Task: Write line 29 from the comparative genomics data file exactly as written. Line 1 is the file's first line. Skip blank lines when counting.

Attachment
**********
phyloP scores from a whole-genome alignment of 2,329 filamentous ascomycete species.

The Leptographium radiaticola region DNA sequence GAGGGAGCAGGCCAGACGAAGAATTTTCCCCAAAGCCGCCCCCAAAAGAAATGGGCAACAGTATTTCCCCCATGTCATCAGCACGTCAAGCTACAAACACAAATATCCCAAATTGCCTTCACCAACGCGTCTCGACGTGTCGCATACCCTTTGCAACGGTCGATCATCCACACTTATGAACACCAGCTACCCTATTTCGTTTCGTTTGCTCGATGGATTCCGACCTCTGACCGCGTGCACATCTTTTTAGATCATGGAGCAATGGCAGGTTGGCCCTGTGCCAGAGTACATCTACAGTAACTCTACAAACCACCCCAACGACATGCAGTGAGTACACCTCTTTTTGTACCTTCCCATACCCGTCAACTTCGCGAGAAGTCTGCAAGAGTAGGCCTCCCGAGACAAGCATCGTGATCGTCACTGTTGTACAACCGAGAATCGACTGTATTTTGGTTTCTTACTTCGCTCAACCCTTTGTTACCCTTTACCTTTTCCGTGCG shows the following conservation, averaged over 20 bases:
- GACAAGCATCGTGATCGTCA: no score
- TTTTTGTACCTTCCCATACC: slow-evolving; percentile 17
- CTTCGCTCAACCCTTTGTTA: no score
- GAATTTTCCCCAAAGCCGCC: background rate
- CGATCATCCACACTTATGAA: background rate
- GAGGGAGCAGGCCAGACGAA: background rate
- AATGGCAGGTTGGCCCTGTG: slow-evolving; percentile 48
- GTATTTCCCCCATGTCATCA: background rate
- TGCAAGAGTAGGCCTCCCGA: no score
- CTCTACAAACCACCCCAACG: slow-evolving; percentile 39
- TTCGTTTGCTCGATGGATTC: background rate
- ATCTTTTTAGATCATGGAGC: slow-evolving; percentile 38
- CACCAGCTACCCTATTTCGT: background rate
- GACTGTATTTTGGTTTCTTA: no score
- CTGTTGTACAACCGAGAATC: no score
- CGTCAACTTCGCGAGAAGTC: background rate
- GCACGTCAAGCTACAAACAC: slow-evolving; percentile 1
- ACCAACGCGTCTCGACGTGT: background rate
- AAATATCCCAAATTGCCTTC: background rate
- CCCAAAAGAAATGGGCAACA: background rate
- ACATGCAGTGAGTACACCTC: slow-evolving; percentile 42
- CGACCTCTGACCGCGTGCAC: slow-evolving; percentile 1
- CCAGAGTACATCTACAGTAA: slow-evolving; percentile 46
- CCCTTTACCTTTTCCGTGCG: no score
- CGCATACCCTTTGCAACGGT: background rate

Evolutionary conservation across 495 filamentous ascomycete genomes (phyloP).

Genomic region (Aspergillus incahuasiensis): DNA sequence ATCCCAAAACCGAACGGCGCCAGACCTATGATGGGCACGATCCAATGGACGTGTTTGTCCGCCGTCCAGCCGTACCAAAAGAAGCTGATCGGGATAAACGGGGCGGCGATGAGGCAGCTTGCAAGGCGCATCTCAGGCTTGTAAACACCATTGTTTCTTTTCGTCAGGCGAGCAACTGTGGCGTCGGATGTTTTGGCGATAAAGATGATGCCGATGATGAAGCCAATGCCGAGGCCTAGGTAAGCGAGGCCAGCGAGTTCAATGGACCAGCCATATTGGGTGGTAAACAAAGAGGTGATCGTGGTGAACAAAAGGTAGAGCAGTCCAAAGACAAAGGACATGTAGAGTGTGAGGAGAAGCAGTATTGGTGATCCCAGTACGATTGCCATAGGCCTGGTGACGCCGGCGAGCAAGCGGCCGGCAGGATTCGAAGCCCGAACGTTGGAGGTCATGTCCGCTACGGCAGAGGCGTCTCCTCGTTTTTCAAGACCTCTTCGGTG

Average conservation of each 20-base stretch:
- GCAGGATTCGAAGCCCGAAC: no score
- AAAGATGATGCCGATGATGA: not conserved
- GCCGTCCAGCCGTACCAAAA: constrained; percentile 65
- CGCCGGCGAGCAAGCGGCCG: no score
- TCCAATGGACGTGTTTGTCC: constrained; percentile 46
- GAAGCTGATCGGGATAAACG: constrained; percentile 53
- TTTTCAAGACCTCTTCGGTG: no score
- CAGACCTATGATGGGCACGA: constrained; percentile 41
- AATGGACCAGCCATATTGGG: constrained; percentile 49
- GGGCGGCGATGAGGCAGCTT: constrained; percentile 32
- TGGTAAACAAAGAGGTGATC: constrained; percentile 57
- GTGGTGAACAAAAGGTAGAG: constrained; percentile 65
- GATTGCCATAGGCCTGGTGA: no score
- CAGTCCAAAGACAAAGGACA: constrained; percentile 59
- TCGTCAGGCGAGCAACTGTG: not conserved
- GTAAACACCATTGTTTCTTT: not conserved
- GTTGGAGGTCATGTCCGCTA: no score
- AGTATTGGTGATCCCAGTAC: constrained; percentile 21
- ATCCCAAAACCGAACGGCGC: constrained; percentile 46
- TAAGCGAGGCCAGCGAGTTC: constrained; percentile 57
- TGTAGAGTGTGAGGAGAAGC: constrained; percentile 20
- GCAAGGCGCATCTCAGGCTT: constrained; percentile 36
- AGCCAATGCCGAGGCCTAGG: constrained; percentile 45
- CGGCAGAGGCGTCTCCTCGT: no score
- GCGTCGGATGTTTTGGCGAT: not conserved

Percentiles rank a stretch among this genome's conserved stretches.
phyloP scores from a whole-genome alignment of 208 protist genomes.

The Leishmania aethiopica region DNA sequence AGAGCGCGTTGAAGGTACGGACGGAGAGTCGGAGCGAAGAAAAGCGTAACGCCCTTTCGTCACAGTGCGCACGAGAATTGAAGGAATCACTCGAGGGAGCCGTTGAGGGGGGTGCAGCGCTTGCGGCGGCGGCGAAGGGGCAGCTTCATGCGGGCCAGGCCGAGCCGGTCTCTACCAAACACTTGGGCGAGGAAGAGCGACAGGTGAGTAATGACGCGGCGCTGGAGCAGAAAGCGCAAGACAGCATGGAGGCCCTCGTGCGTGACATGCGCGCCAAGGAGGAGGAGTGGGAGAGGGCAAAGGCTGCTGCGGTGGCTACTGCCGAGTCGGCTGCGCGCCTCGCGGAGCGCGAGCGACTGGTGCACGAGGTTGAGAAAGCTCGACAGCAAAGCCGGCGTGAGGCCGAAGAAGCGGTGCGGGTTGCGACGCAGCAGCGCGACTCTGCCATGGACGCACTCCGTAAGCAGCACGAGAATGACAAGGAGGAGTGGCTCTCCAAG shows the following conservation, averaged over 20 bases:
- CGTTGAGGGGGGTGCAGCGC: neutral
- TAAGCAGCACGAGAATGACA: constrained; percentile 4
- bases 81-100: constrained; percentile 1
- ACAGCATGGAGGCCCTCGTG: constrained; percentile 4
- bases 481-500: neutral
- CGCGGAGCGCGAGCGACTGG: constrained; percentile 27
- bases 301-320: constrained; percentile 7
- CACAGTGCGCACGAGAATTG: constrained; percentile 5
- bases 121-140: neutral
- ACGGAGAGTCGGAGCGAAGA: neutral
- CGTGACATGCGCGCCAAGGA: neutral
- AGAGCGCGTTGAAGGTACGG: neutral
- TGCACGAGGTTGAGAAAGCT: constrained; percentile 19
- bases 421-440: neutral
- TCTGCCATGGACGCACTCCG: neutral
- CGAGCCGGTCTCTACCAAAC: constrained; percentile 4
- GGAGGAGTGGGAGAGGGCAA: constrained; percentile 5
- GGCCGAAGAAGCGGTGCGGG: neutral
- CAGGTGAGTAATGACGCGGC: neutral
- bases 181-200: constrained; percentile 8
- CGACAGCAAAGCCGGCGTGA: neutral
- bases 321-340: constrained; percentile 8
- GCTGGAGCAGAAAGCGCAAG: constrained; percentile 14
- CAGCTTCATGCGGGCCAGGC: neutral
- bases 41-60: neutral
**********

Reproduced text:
Genomic region (Aspergillus incahuasiensis): DNA sequence ATCCCAAAACCGAACGGCGCCAGACCTATGATGGGCACGATCCAATGGACGTGTTTGTCCGCCGTCCAGCCGTACCAAAAGAAGCTGATCGGGATAAACGGGGCGGCGATGAGGCAGCTTGCAAGGCGCATCTCAGGCTTGTAAACACCATTGTTTCTTTTCGTCAGGCGAGCAACTGTGGCGTCGGATGTTTTGGCGATAAAGATGATGCCGATGATGAAGCCAATGCCGAGGCCTAGGTAAGCGAGGCCAGCGAGTTCAATGGACCAGCCATATTGGGTGGTAAACAAAGAGGTGATCGTGGTGAACAAAAGGTAGAGCAGTCCAAAGACAAAGGACATGTAGAGTGTGAGGAGAAGCAGTATTGGTGATCCCAGTACGATTGCCATAGGCCTGGTGACGCCGGCGAGCAAGCGGCCGGCAGGATTCGAAGCCCGAACGTTGGAGGTCATGTCCGCTACGGCAGAGGCGTCTCCTCGTTTTTCAAGACCTCTTCGGTG